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Saturday, March 11, 2006 - Page updated at 12:00 AM

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Metro delays shorter than feared

Seattle Times staff reporter

Sixth months after the Metro bus tunnel was closed for renovation and bus traffic was moved above ground, the time it takes to travel through downtown during rush hour has increased by about two and a half minutes, according to a report released by Metro.

The report found that the average trip through downtown Seattle before the tunnel closed was 21:59 minutes based on bus trips between 4 and 6 p.m. on weekdays during July.

After the closure, the time was 24:30 minutes, an increase of 11 percent.

Critics worried the closure would jam downtown streets and cause traffic chaos; city officials said it would add just two minutes to the bus commute between Stewart and Jackson streets.

The tunnel closure affected 36,000 passengers on 21 tunnel routes that now travel on Seattle streets. The changes also closed Third Avenue to cars during rush hour.

As part of the closure, Metro is required to monitor the tunnel closure and has released two reports, a baseline report last fall and the one just published.

The increased time was blamed in part on congestion in the Stewart and Virginia Street corridors and the increased travel time for buses on surface streets.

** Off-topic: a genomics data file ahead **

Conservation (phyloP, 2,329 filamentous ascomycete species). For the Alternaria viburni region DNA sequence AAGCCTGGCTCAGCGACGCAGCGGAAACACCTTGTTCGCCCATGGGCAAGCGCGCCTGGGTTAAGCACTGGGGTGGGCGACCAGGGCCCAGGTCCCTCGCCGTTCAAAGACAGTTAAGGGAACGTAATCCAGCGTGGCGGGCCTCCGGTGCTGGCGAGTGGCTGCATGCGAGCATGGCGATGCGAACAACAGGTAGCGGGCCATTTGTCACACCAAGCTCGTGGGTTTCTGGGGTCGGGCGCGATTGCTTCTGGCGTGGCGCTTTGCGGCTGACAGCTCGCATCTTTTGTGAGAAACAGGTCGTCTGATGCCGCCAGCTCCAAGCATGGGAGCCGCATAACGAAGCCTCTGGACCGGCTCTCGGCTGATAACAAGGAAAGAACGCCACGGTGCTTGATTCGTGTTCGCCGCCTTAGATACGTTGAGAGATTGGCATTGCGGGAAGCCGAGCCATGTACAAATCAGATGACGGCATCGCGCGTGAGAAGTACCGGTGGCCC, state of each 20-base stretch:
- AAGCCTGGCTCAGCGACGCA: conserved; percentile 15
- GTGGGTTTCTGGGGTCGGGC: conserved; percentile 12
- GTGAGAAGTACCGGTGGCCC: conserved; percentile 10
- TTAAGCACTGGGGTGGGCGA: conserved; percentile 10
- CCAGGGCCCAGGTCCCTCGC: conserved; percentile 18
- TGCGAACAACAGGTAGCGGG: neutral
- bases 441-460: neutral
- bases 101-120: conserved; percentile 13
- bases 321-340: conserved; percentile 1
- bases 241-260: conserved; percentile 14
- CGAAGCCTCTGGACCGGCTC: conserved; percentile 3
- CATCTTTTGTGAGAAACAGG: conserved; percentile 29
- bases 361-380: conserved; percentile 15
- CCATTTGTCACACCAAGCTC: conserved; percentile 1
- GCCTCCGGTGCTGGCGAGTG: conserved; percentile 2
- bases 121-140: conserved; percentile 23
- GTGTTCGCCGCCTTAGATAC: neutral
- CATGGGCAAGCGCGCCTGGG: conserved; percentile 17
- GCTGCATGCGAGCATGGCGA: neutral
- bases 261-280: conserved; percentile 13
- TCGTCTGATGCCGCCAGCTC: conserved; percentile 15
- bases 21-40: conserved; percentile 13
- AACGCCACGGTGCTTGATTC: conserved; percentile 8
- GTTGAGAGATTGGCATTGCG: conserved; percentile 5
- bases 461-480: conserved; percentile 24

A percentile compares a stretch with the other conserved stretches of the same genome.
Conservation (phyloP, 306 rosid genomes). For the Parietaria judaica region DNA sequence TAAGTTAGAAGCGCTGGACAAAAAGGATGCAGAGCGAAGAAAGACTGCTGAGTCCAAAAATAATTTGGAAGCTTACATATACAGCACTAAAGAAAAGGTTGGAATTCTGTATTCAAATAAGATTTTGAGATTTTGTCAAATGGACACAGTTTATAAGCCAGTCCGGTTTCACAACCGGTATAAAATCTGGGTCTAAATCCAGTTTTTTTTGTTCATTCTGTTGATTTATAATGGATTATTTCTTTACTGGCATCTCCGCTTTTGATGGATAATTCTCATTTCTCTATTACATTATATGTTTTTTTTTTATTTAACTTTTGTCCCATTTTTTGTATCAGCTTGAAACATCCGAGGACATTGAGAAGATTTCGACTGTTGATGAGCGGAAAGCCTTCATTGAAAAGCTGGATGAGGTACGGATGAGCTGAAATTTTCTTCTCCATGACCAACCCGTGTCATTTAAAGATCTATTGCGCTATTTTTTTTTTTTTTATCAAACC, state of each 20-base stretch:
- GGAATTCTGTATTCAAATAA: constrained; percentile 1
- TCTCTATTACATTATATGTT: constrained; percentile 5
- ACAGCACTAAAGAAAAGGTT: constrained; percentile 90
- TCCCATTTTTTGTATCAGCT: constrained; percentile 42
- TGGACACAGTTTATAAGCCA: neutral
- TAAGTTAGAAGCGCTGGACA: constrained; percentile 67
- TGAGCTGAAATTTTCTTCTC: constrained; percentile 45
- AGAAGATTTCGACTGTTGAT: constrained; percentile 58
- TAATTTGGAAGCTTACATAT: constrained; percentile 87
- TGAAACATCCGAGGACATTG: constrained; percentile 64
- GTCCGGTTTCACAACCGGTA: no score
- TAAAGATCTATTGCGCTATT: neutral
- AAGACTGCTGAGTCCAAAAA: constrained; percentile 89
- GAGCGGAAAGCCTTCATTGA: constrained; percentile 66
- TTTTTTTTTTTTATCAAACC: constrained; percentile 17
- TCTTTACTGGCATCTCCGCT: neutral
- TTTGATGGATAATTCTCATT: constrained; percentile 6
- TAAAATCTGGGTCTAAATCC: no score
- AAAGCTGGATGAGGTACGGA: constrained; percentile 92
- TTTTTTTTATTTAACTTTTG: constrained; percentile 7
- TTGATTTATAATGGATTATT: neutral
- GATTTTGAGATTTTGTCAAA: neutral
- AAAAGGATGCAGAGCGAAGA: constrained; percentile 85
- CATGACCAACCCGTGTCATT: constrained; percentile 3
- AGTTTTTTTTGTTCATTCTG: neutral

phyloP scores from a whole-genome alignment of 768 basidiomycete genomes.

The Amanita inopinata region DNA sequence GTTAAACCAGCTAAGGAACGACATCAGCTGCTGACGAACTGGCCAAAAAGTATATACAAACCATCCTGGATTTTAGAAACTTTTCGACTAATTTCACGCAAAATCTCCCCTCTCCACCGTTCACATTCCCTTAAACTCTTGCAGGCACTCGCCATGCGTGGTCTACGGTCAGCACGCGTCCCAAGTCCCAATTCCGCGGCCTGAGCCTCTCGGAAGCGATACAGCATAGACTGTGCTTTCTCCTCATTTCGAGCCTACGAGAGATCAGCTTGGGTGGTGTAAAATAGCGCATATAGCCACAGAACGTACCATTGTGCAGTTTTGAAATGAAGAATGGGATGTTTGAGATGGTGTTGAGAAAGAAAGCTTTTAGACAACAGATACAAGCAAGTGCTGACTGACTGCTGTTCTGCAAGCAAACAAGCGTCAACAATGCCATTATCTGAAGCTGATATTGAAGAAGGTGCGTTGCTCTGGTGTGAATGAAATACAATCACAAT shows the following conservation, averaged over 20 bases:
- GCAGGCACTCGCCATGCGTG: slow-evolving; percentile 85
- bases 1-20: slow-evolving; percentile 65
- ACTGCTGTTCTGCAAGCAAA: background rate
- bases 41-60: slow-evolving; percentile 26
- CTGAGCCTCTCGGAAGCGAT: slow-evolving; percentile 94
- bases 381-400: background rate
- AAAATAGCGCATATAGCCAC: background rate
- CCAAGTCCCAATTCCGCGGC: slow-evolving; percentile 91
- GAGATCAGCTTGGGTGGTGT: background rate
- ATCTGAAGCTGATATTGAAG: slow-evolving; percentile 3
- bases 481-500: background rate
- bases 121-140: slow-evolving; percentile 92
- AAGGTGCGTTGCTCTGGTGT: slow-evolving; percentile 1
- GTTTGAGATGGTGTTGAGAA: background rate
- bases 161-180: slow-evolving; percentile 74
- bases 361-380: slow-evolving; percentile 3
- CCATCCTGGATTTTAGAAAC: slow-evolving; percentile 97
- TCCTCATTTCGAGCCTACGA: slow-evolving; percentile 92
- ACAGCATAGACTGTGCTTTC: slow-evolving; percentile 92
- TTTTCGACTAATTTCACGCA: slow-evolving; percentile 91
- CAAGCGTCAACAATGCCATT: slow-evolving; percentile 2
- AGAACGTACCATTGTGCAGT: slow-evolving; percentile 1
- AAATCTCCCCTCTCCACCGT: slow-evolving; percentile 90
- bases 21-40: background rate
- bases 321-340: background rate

That's since been changed, said John Layzer, the city's Sound Transit program manager who helped write the report.

Stewart Street was a problem because buses that once entered the downtown tunnel instead traveled on Stewart and traffic soared. While buses used to stop at every Stewart Street Metro stop, that has been switched to the "skip stops" on Third Avenue, where buses don't pull in at every stop.

The city also has put in more parking restrictions on Stewart during peak periods, eliminated a bus stop in front of the Westin Hotel and relocated some buses off Stewart.

Even something as simple as installing a pedestrian signal at Second Avenue and Stewart Street helped keep traffic flowing, Layzer said.

"Overall, it's gone very well, but there aren't silver bullets to these problems," Layzer said. "Nothing matches the speed and reliability of the tunnel itself. For those riders who used to ride in the tunnel, their trips are longer."

While it used to take eight minutes to travel through the tunnel from the International District Station to the Convention Center Station, that trip on surface streets takes from 14 to 23 minutes longer.

Metro said the closure doesn't seem to have affected the number of bus riders. On Route 41, the most popular tunnel route, the number of riders dropped slightly from 6,668 daily average riders in fall 2004 to 6,650 in fall of 2005, after the tunnel closure.

Ellen Bevington, who worked on the report for Metro, said people's worst fears about the tunnel closure haven't materialized.

"Tunnel riders haven't been pleased, but there's no way we could replicate that [tunnel] service," she said. "In general, downtown has worked well."

The next major report on the closure will be released in July.

Meanwhile, Metro continues to work on the tunnel rail project. Layzer said he's hoping the stub tunnel under Pine Street will be completed by Thanksgiving.

Copyright © 2006 The Seattle Times Company

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